🌎 In France, protesters marched holding signs that said “I can’t breathe” to signify both the words of Floyd, and the last words of Adama Traoré, a 24-year-old black man who was subdued by police officers and gasped the sentence before he died outside Paris in 2016.
    🌎 Cities across Europe have come together after the death of George Floyd:
    ✊🏽 In Amsterdam, an estimated 10,000 people filled the Dam square on Monday, holding signs and shouting popular chants like “Black lives matter,” and “No justice, no peace.”
    ✊🏽 In Germany, people gathered in multiple locations throughout Berlin to demand justice for Floyd and fight against police brutality.
    ✊🏾 A mural dedicated to Floyd was also spray-painted on a stretch of wall in Berlin that once divided the German capital during the Cold War.
    ✊🏿 In Ireland, protesters held a peaceful demonstration outside of Belfast City Hall, and others gathered outside of the US embassy in Dublin.
    ✊🏿In Italy, protesters gathered and marched with signs that said “Stop killing black people,” “Say his name,” and “We will not be silent.”
    ✊🏾 In Spain, people gathered to march and hold up signs throughout Barcelona and Madrid.
    ✊🏾 In Athens, Greece, protesters took to the streets to collectively hold up a sign that read “I can’t breathe.”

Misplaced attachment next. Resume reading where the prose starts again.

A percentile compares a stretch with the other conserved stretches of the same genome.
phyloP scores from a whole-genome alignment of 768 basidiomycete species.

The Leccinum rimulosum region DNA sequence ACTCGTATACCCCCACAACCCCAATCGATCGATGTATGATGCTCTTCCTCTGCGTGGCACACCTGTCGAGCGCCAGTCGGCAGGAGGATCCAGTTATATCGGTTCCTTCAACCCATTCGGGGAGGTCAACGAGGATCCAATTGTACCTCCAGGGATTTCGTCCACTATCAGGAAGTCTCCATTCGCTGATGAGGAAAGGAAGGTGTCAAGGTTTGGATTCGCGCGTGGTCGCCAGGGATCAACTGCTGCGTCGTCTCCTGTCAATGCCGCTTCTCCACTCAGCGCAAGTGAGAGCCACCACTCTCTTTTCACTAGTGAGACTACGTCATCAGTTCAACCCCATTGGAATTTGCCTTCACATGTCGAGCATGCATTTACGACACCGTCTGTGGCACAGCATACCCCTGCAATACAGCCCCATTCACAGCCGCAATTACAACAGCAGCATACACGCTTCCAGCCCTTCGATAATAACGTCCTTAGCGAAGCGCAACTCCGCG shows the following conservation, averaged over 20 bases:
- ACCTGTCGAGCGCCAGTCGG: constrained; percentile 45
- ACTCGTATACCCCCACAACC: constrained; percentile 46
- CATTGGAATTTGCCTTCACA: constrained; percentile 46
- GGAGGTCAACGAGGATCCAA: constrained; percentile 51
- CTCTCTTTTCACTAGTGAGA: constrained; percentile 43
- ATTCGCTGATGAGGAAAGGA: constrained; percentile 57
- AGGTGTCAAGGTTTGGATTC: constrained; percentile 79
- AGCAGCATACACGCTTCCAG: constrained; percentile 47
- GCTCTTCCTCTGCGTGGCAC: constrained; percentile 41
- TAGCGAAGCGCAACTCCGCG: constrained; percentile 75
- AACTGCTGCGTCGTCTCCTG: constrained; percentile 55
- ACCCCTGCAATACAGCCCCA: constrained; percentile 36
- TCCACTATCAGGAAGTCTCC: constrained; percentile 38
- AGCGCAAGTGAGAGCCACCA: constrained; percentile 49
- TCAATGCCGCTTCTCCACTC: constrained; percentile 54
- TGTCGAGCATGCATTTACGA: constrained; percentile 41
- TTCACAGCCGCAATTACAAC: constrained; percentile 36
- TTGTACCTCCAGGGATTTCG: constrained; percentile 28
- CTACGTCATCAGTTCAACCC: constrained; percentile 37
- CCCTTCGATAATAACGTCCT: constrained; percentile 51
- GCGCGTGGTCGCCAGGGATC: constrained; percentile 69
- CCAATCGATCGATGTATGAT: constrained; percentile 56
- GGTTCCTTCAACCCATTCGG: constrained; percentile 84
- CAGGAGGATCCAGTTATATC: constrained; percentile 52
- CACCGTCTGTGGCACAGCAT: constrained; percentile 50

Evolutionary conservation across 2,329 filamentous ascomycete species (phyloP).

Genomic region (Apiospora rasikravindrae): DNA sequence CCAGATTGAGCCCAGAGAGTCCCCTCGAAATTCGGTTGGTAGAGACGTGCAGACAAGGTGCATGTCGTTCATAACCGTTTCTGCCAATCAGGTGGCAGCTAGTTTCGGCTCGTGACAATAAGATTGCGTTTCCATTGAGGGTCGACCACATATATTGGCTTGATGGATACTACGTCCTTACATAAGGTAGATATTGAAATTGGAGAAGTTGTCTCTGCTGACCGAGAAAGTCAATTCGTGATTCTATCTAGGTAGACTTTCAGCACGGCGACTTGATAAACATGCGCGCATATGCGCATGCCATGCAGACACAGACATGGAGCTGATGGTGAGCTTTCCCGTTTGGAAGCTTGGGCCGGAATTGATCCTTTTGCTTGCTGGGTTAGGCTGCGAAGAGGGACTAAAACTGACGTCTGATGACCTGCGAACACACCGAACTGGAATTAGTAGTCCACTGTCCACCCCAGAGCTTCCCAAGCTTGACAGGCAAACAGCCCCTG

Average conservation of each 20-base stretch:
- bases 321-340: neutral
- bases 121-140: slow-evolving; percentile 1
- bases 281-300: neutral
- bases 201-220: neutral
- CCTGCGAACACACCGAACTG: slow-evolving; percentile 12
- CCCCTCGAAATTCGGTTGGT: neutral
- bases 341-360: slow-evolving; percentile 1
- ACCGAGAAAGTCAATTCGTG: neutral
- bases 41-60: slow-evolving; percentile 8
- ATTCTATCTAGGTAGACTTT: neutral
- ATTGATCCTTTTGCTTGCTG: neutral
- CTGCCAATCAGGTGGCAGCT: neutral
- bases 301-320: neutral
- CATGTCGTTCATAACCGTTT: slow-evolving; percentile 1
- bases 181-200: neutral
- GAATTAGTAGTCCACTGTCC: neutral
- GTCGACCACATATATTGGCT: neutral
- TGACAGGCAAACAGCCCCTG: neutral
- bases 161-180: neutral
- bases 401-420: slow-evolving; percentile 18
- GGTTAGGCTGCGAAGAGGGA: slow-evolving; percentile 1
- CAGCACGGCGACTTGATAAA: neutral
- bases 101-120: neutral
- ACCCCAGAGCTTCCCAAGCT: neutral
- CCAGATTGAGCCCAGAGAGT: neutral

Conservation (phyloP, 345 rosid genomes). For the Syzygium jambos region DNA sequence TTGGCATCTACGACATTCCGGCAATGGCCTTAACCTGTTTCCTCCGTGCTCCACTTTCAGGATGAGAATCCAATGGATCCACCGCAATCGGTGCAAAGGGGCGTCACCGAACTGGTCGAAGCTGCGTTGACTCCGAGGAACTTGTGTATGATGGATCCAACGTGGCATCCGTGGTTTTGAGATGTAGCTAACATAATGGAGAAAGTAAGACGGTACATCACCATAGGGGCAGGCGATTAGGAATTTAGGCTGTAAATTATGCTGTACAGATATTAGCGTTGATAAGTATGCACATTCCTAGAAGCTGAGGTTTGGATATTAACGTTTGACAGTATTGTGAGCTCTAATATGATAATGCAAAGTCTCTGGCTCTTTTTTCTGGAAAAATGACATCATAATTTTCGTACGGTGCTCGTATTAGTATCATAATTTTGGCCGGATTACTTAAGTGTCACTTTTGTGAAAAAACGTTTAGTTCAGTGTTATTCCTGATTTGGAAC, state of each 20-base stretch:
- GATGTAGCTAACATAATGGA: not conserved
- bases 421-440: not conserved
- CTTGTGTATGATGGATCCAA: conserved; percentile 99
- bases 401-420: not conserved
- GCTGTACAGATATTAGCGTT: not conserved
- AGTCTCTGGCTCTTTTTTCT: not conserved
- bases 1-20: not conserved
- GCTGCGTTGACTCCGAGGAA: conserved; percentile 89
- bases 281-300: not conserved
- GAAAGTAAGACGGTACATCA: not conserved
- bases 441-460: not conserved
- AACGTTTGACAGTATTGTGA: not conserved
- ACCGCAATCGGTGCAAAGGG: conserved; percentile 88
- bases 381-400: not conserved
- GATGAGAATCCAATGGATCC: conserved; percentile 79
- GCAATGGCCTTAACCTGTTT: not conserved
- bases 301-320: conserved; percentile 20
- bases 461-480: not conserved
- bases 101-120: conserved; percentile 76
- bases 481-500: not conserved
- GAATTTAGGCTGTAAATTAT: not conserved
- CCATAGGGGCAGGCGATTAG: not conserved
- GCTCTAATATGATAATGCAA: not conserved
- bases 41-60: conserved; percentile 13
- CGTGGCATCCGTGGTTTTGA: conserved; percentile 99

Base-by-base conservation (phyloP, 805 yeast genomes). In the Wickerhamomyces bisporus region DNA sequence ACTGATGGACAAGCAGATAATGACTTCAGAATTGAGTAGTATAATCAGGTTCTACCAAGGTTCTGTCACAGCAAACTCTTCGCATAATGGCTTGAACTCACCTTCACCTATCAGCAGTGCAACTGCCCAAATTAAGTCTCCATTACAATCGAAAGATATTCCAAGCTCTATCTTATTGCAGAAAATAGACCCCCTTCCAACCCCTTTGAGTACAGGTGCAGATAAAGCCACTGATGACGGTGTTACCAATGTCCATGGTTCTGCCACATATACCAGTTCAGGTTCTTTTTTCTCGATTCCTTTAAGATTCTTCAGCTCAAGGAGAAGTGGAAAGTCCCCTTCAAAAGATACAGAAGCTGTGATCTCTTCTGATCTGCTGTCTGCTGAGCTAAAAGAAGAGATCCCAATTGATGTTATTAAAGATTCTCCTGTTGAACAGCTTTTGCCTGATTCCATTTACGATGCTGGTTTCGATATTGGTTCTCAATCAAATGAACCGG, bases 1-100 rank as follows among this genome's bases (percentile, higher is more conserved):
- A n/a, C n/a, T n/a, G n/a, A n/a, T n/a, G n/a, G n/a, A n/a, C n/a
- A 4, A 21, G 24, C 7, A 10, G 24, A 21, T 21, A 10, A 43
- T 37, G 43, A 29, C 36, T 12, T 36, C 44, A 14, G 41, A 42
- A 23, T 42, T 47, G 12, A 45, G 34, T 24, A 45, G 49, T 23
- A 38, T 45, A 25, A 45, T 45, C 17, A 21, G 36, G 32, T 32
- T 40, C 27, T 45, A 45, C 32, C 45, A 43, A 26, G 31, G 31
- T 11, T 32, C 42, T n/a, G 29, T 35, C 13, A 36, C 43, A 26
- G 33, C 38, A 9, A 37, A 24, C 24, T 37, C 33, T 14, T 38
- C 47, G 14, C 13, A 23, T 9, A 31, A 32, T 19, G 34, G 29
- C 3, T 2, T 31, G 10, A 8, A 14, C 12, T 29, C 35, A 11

✊🏾 In Brussels, protesters were seen sitting in a peaceful demonstration in front of an opera house in the center of the city.
    ✊🏾In Denmark, protesters were heard chanting “No justice, no peace!” throughout the streets of Copenhagen, while others gathered outside the US embassy.
    ✊🏾 In Canada, protesters were also grieving for Regis Korchinski-Paquet, a 29-year-old black woman who died on Wednesday after falling from her balcony during a police investigation at her building.
    ✊🏾 And in New Zealand, roughly 2,000 people marched to the US embassy in Auckland, chanting and carrying signs demanding justice.
    💐 Memorials have been built for Floyd around the world, too. In Mexico City, portraits of him were hung outside the US embassy with roses, candles, and signs.
    💐 In Poland, candles and flowers were laid out next to photos of Floyd outside the US consulate.
    💐 And in Syria, two artists created a mural depicting Floyd in the northwestern town of Binnish, “on a wall destroyed by military planes.”